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7 Deadly Sins of Project Managers & Scrum Masters

Guide for non-technical people in charge of managing IT teams to understand the needs of programmers better.

1. Use Templates

In order to stay consistent across the project, choose the template for your Issues, bugs, and PRs.
Please check this resource.
👉 Github Templates
they have plenty of good template examples.

2. Catch up with a Technical Jargon

Whenever you are working with a Frontend Developer, Designer, or even a Backend developer, catch up with technical jargon and terminology. Every app element has its own name.
For example:
Tooltip is not a “cloud” or “that box“, you don’t need to call me to show hover functionality only because you don’t know it is called “hover“.

That said, here is documentation of bootstrap:
👉 Bootstrap Documentation
It is a good start!

3. Don’t Call Me Too Often

I really hate when somebody disturbs my workflow and breaks my focus. Not every information has to be consulted via call. Use direct message instead, include screenshots, etc. Keep calls sacred and leave them for urgent matters only.

4. Create Better Tickets

Besides making tickets clearer by using templates, you can also use checklists with all the requirements. It is way easier to read.

Include designs/resources and link them directly to the ticket. Once I had a situation when I used old designs because of that and wasted a week.

About the description itself… When you include designs, you don’t need to be so specific about what goes where. For example, “Green button should be included, there should be input with name, there should be input with the last name, there should be input with age” – Those things are obvious from the designs.

Instead of doing that, try to describe parts that are not obvious like:

  • Is there any special validation in these fields?
  • What are the error messages?
  • Is there any pop-up notification after successful submit? Where do we redirect?

Set deadline/milestone/labels

Whenever you create a bunch of tickets, set up the correct deadline, milestone date, or priority label. We are working at our pace. After finishing the ticket, we can take a look at a ticket board and choose the one that has the biggest priority. We can avoid many unnecessary chats about what to do next.

5. Definition of Done

What is a definition of done?
It is an agreement between The team on when the ticket is finished.
Why is it so important?
To avoid unnecessary back and forth with a ticket.

For many managers, I met a finished ticket means: “it was working when he showed me.” They don’t understand that besides the feature “working” developers needs also to write some tests, take care of refactoring.
Making a document with a “definition of done” ensures that non-technical team members understand the process of building good software. You will be able to communicate better and improve your workflow.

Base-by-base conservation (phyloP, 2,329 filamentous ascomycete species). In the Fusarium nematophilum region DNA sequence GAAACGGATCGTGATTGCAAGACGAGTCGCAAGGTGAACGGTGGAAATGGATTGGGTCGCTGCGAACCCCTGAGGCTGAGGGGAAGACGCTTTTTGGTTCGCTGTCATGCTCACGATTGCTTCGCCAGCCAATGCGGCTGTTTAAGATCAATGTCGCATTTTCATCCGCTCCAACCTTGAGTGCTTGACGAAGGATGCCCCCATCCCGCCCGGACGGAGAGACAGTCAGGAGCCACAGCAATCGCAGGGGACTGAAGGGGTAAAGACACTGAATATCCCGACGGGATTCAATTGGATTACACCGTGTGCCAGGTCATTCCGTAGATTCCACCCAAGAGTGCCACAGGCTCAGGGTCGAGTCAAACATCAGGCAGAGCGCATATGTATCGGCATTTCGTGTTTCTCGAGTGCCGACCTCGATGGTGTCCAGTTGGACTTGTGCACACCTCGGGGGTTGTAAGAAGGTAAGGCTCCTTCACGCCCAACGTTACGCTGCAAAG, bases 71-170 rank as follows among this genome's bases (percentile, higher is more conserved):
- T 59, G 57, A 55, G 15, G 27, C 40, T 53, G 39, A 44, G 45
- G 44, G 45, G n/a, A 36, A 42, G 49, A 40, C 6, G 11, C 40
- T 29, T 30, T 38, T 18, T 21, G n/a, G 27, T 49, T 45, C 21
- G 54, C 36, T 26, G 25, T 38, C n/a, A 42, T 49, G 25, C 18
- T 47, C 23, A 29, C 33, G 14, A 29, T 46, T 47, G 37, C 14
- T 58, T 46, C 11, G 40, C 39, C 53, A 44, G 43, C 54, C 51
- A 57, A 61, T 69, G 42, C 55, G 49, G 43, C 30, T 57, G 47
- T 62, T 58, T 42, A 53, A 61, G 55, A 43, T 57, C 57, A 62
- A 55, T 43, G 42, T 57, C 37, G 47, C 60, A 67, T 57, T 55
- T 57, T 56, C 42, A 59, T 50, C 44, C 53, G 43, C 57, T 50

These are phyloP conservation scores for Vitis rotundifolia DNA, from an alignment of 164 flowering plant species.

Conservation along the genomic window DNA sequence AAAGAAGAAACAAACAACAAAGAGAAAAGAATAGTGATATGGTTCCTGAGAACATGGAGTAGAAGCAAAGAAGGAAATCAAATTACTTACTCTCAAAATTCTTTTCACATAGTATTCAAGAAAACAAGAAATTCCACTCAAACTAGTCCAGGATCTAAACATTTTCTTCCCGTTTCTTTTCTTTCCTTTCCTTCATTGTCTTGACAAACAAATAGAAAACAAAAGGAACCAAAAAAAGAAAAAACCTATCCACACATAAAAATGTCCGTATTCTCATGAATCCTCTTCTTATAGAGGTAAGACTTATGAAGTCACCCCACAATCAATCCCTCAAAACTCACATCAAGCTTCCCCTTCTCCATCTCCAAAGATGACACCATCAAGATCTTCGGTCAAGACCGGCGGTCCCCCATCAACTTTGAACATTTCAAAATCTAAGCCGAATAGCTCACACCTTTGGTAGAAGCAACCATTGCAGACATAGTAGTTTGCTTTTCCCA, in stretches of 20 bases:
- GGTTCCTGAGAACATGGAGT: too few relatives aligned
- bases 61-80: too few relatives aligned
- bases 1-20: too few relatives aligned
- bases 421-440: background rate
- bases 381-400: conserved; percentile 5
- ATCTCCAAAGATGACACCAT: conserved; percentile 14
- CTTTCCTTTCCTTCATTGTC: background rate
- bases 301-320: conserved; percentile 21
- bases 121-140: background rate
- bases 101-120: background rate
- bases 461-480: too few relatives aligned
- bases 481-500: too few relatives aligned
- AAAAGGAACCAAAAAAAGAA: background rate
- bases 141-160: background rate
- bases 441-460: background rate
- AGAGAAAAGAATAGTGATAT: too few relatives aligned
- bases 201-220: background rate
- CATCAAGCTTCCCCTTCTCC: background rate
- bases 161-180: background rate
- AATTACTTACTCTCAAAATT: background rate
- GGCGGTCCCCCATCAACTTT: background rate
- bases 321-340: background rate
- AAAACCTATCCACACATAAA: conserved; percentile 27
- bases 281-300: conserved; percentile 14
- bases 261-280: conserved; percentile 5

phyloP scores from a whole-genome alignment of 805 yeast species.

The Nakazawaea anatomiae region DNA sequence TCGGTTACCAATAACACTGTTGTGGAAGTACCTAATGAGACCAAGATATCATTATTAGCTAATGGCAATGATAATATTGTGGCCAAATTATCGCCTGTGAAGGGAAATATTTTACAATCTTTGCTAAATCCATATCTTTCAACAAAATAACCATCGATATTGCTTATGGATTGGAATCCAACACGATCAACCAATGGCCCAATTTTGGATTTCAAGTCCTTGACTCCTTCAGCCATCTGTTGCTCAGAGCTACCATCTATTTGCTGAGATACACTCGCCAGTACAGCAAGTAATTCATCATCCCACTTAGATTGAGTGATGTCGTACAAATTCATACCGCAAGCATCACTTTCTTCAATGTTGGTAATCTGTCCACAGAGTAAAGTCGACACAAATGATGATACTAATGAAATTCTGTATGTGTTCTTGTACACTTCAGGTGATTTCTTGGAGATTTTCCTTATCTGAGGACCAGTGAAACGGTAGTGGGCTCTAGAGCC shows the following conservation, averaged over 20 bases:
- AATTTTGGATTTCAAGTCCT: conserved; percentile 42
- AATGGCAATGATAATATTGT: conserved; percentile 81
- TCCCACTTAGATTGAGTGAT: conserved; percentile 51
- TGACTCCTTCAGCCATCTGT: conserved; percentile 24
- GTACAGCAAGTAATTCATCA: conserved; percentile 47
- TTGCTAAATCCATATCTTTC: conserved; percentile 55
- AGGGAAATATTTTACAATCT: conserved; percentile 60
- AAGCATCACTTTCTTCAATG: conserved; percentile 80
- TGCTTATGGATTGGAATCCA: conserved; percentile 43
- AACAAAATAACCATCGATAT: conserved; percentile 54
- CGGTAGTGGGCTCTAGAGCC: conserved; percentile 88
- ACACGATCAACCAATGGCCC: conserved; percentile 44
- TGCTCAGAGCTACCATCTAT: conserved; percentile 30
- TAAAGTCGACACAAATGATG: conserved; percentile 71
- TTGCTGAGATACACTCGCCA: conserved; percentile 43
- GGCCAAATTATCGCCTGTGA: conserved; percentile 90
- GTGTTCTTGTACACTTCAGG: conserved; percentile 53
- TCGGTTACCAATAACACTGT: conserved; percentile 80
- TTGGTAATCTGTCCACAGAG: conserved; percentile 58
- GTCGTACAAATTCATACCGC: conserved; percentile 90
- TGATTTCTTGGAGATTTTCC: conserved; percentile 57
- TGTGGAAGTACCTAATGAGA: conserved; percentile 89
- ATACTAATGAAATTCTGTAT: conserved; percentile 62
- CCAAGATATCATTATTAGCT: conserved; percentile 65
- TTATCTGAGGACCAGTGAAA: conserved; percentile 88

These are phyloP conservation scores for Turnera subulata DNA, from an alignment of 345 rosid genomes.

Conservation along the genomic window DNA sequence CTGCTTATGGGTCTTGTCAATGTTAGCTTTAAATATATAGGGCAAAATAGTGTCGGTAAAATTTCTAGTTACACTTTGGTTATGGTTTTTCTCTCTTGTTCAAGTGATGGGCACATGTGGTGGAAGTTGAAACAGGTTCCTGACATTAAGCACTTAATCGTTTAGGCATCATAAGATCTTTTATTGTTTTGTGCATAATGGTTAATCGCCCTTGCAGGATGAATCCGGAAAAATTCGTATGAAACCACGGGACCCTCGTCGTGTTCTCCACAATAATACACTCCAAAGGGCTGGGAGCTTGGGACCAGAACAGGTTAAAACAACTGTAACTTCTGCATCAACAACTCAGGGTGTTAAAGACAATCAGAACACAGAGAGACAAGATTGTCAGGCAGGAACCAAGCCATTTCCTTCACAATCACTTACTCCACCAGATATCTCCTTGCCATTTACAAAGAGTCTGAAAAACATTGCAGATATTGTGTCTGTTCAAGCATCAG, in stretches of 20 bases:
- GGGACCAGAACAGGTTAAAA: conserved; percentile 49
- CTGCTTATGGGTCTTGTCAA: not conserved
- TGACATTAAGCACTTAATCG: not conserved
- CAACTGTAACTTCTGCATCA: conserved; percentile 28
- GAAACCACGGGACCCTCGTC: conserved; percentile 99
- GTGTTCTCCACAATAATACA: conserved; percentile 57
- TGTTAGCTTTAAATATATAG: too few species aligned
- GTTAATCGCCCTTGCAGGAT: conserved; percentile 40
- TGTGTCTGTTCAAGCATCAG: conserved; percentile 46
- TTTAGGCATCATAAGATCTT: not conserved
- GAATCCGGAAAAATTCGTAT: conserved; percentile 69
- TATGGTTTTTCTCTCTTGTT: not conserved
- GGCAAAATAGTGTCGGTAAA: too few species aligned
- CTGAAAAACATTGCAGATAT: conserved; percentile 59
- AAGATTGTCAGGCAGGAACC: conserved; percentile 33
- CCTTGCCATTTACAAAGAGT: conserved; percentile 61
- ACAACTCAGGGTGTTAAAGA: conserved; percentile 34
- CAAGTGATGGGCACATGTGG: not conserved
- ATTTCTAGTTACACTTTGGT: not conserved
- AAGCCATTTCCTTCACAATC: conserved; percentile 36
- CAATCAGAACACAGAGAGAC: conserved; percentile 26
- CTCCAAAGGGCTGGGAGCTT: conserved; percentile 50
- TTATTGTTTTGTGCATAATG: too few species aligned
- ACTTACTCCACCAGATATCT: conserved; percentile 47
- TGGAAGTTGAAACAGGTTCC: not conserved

6. Tickets Estimation

Don’t change ticket requirements after estimation.
How many times did you show your finished version of the feature, and you had this conversation?


PMLooks good, but can you add this X, Y, Z?
Programmer But it was not in the requirements!
PMLet me edit that
*Adds 3 more tasks*
ProgrammerAt least when you do it, change the estimation!
*PM Increases estimation*
Programmer – And I suppose to do all the other tickets that were plan for this sprint
PM – YES!

I had this conversation many times…
Please create a new ticket, or adjust the whole sprint whenever you want to add something new. If it happens once in a while, it will be okay, but this can quickly turn into a habit and definitely mess up your sprint and put additional stress on developers.

7. Meetings, Meetings, Meetings…

So many meetings seem unnecessary. You could send an email with all that information.


Make differentiation between extremely important meetings and the ones that could be avoided. I always ask myself before setting up a meeting if there is another way it could be solved. After I know the matter needs a meeting, I’m making sure to invite only relevant people. I would even ask people directly if the meeting would benefit them or schedule the agenda so that people who need to be there for 5 min to discuss one’s matter will not spend 1h with everybody just sitting and killing time.


Keep your meetings short, around 40 min. Maybe some people can keep their focus longer, but for me, I tend to zone out if the meeting is getting too long. Having Agenda helps a lot, you stick to the timetable, and everybody has in mind the topic of each meeting segment. That way, you can avoid any irrelevant discussion.

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Programming Struggles

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